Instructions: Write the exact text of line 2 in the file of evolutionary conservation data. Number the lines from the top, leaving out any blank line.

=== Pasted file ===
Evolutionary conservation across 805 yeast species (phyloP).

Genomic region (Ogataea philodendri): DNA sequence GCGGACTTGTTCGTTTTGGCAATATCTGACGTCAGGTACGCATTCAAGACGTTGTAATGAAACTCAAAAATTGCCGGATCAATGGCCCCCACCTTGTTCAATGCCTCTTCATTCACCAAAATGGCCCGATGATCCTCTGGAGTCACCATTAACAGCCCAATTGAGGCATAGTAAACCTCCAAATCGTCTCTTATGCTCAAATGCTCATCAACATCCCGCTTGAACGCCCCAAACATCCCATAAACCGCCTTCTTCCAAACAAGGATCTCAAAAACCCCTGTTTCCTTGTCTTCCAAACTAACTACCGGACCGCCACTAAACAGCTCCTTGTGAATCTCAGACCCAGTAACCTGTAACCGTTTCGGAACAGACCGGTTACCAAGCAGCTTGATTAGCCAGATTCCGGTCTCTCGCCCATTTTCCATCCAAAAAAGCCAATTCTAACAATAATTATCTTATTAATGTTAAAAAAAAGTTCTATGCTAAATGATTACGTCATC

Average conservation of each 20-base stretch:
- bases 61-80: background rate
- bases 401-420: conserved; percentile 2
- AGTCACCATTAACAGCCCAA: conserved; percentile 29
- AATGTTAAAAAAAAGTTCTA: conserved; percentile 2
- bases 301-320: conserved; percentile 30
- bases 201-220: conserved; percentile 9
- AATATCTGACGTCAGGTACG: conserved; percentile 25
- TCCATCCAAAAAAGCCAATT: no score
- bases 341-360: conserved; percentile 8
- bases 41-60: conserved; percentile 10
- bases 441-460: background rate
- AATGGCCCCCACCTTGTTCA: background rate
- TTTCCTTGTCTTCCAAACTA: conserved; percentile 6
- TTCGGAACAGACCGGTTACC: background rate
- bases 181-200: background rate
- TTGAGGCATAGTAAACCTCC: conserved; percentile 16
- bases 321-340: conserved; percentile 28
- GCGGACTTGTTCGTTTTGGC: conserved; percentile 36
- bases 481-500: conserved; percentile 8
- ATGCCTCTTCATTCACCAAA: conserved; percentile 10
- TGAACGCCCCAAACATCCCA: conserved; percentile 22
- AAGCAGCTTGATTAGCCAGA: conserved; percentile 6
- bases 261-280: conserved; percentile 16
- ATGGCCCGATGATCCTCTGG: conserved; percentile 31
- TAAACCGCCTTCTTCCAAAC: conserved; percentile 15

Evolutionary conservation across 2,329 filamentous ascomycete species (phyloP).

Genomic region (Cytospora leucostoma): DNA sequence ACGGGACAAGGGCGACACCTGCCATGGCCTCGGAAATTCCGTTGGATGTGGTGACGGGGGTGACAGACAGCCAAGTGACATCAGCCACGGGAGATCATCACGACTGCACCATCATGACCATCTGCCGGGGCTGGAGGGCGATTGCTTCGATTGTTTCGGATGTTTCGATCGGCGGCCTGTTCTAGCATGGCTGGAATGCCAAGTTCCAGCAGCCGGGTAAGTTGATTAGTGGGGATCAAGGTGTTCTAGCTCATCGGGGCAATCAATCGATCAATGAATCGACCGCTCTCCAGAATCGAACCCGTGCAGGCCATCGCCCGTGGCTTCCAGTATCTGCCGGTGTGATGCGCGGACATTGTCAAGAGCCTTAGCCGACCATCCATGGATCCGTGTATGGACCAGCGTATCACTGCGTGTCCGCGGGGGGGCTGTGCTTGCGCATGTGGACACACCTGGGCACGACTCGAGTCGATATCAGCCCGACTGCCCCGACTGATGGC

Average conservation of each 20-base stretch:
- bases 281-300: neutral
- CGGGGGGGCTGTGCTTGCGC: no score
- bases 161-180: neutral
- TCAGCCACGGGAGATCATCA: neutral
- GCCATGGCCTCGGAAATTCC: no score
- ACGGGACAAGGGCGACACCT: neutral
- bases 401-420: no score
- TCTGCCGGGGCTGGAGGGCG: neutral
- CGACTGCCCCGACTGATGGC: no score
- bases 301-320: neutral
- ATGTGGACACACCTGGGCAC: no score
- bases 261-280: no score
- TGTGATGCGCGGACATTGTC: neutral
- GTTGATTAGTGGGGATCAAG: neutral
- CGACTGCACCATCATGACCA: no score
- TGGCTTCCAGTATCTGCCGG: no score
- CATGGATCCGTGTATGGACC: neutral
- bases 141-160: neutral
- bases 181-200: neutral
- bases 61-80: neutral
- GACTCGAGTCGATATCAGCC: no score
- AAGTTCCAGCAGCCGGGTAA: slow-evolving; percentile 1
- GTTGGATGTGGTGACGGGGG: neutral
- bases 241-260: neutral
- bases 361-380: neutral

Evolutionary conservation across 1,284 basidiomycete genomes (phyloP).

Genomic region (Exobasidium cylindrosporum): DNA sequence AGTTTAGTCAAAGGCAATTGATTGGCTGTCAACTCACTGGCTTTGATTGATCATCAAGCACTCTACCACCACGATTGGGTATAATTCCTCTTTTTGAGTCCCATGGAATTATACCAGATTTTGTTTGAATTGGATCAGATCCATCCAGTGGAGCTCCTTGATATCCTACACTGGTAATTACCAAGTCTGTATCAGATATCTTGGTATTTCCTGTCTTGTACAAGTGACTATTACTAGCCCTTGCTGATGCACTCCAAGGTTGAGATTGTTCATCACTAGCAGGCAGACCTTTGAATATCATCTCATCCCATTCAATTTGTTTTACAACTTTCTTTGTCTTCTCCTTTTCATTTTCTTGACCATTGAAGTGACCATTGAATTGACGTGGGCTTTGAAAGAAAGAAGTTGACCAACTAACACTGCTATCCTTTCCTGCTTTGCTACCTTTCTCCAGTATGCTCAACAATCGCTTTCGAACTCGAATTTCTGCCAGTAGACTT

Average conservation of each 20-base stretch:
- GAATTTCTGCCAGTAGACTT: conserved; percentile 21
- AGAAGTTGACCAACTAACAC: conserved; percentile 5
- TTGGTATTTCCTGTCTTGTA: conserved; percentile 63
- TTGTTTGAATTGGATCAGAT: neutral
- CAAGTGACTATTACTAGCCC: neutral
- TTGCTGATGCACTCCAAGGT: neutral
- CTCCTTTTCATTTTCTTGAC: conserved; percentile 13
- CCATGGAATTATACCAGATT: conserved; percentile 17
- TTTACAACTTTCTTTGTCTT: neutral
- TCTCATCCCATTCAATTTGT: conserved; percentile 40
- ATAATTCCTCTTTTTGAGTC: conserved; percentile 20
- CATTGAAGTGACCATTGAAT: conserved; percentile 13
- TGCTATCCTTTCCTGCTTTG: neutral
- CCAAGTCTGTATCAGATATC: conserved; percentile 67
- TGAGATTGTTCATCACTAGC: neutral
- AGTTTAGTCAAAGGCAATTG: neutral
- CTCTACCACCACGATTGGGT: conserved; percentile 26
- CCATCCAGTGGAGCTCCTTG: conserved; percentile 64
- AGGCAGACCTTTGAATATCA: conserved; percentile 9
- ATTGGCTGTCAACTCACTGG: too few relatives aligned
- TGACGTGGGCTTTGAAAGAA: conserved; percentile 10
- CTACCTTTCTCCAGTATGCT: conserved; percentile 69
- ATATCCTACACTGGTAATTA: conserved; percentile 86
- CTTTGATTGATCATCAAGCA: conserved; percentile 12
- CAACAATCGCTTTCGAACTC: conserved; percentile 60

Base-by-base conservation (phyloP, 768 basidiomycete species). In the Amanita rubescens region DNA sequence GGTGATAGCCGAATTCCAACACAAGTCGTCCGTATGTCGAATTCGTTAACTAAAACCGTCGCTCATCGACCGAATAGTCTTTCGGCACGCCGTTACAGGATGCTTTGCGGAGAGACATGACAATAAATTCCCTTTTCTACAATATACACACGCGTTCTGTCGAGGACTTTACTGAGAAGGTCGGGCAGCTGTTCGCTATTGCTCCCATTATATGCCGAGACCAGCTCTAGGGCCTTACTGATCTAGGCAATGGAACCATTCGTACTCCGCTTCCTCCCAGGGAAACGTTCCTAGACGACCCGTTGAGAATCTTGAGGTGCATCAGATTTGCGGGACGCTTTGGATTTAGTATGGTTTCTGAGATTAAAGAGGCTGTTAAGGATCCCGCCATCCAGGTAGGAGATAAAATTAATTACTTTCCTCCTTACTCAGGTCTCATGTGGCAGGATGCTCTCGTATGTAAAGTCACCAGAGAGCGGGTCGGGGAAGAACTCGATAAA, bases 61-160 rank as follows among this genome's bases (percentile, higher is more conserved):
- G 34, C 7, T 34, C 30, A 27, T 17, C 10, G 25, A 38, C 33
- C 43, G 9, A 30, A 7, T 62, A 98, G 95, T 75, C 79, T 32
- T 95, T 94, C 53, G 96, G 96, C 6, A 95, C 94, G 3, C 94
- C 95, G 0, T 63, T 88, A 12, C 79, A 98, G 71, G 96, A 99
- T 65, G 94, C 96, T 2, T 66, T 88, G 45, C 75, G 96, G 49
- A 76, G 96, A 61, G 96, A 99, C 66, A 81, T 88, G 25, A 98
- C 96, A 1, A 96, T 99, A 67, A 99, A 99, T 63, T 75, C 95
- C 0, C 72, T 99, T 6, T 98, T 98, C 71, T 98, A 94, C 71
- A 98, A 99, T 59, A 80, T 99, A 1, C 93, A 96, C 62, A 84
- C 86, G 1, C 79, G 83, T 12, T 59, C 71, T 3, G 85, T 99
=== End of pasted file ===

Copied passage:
Genomic region (Ogataea philodendri): DNA sequence GCGGACTTGTTCGTTTTGGCAATATCTGACGTCAGGTACGCATTCAAGACGTTGTAATGAAACTCAAAAATTGCCGGATCAATGGCCCCCACCTTGTTCAATGCCTCTTCATTCACCAAAATGGCCCGATGATCCTCTGGAGTCACCATTAACAGCCCAATTGAGGCATAGTAAACCTCCAAATCGTCTCTTATGCTCAAATGCTCATCAACATCCCGCTTGAACGCCCCAAACATCCCATAAACCGCCTTCTTCCAAACAAGGATCTCAAAAACCCCTGTTTCCTTGTCTTCCAAACTAACTACCGGACCGCCACTAAACAGCTCCTTGTGAATCTCAGACCCAGTAACCTGTAACCGTTTCGGAACAGACCGGTTACCAAGCAGCTTGATTAGCCAGATTCCGGTCTCTCGCCCATTTTCCATCCAAAAAAGCCAATTCTAACAATAATTATCTTATTAATGTTAAAAAAAAGTTCTATGCTAAATGATTACGTCATC